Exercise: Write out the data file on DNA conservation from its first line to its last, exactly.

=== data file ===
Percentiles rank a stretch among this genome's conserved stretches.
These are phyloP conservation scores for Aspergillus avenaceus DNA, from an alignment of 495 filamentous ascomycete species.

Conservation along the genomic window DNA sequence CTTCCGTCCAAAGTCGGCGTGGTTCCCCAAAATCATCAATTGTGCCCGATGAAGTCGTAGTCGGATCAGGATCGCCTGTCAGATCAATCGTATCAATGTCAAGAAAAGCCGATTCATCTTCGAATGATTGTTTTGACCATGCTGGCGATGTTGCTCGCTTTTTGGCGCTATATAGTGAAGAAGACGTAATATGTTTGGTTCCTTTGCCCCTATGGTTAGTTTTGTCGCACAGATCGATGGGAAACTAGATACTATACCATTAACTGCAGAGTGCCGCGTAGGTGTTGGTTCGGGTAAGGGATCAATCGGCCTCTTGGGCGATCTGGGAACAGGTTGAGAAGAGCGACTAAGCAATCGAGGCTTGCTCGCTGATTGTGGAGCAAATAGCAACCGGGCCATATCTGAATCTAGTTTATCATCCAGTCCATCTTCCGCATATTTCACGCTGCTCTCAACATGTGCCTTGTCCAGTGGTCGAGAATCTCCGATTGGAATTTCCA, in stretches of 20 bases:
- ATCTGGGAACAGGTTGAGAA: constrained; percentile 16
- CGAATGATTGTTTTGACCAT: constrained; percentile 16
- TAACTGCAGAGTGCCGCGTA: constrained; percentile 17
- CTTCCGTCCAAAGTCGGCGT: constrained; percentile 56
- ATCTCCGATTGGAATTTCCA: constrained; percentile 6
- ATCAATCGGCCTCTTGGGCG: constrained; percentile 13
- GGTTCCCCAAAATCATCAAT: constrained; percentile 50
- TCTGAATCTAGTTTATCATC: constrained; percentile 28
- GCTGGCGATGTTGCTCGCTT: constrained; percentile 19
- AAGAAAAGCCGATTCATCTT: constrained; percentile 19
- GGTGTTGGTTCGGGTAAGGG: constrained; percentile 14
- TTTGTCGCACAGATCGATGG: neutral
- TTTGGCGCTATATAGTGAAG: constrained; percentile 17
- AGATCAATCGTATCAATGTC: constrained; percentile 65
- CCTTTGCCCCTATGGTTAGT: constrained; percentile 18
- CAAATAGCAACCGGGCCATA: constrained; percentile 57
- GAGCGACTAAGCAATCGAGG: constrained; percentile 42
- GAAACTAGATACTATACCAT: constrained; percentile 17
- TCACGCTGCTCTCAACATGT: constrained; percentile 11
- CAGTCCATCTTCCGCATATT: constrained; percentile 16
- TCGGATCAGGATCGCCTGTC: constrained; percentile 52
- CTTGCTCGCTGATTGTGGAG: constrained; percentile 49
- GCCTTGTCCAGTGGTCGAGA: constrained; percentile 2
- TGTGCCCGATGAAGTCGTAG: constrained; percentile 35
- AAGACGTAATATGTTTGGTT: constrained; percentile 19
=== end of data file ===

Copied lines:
Percentiles rank a stretch among this genome's conserved stretches.
These are phyloP conservation scores for Aspergillus avenaceus DNA, from an alignment of 495 filamentous ascomycete species.

Conservation along the genomic window DNA sequence CTTCCGTCCAAAGTCGGCGTGGTTCCCCAAAATCATCAATTGTGCCCGATGAAGTCGTAGTCGGATCAGGATCGCCTGTCAGATCAATCGTATCAATGTCAAGAAAAGCCGATTCATCTTCGAATGATTGTTTTGACCATGCTGGCGATGTTGCTCGCTTTTTGGCGCTATATAGTGAAGAAGACGTAATATGTTTGGTTCCTTTGCCCCTATGGTTAGTTTTGTCGCACAGATCGATGGGAAACTAGATACTATACCATTAACTGCAGAGTGCCGCGTAGGTGTTGGTTCGGGTAAGGGATCAATCGGCCTCTTGGGCGATCTGGGAACAGGTTGAGAAGAGCGACTAAGCAATCGAGGCTTGCTCGCTGATTGTGGAGCAAATAGCAACCGGGCCATATCTGAATCTAGTTTATCATCCAGTCCATCTTCCGCATATTTCACGCTGCTCTCAACATGTGCCTTGTCCAGTGGTCGAGAATCTCCGATTGGAATTTCCA, in stretches of 20 bases:
- ATCTGGGAACAGGTTGAGAA: constrained; percentile 16
- CGAATGATTGTTTTGACCAT: constrained; percentile 16
- TAACTGCAGAGTGCCGCGTA: constrained; percentile 17
- CTTCCGTCCAAAGTCGGCGT: constrained; percentile 56
- ATCTCCGATTGGAATTTCCA: constrained; percentile 6
- ATCAATCGGCCTCTTGGGCG: constrained; percentile 13
- GGTTCCCCAAAATCATCAAT: constrained; percentile 50
- TCTGAATCTAGTTTATCATC: constrained; percentile 28
- GCTGGCGATGTTGCTCGCTT: constrained; percentile 19
- AAGAAAAGCCGATTCATCTT: constrained; percentile 19
- GGTGTTGGTTCGGGTAAGGG: constrained; percentile 14
- TTTGTCGCACAGATCGATGG: neutral
- TTTGGCGCTATATAGTGAAG: constrained; percentile 17
- AGATCAATCGTATCAATGTC: constrained; percentile 65
- CCTTTGCCCCTATGGTTAGT: constrained; percentile 18
- CAAATAGCAACCGGGCCATA: constrained; percentile 57
- GAGCGACTAAGCAATCGAGG: constrained; percentile 42
- GAAACTAGATACTATACCAT: constrained; percentile 17
- TCACGCTGCTCTCAACATGT: constrained; percentile 11
- CAGTCCATCTTCCGCATATT: constrained; percentile 16
- TCGGATCAGGATCGCCTGTC: constrained; percentile 52
- CTTGCTCGCTGATTGTGGAG: constrained; percentile 49
- GCCTTGTCCAGTGGTCGAGA: constrained; percentile 2
- TGTGCCCGATGAAGTCGTAG: constrained; percentile 35
- AAGACGTAATATGTTTGGTT: constrained; percentile 19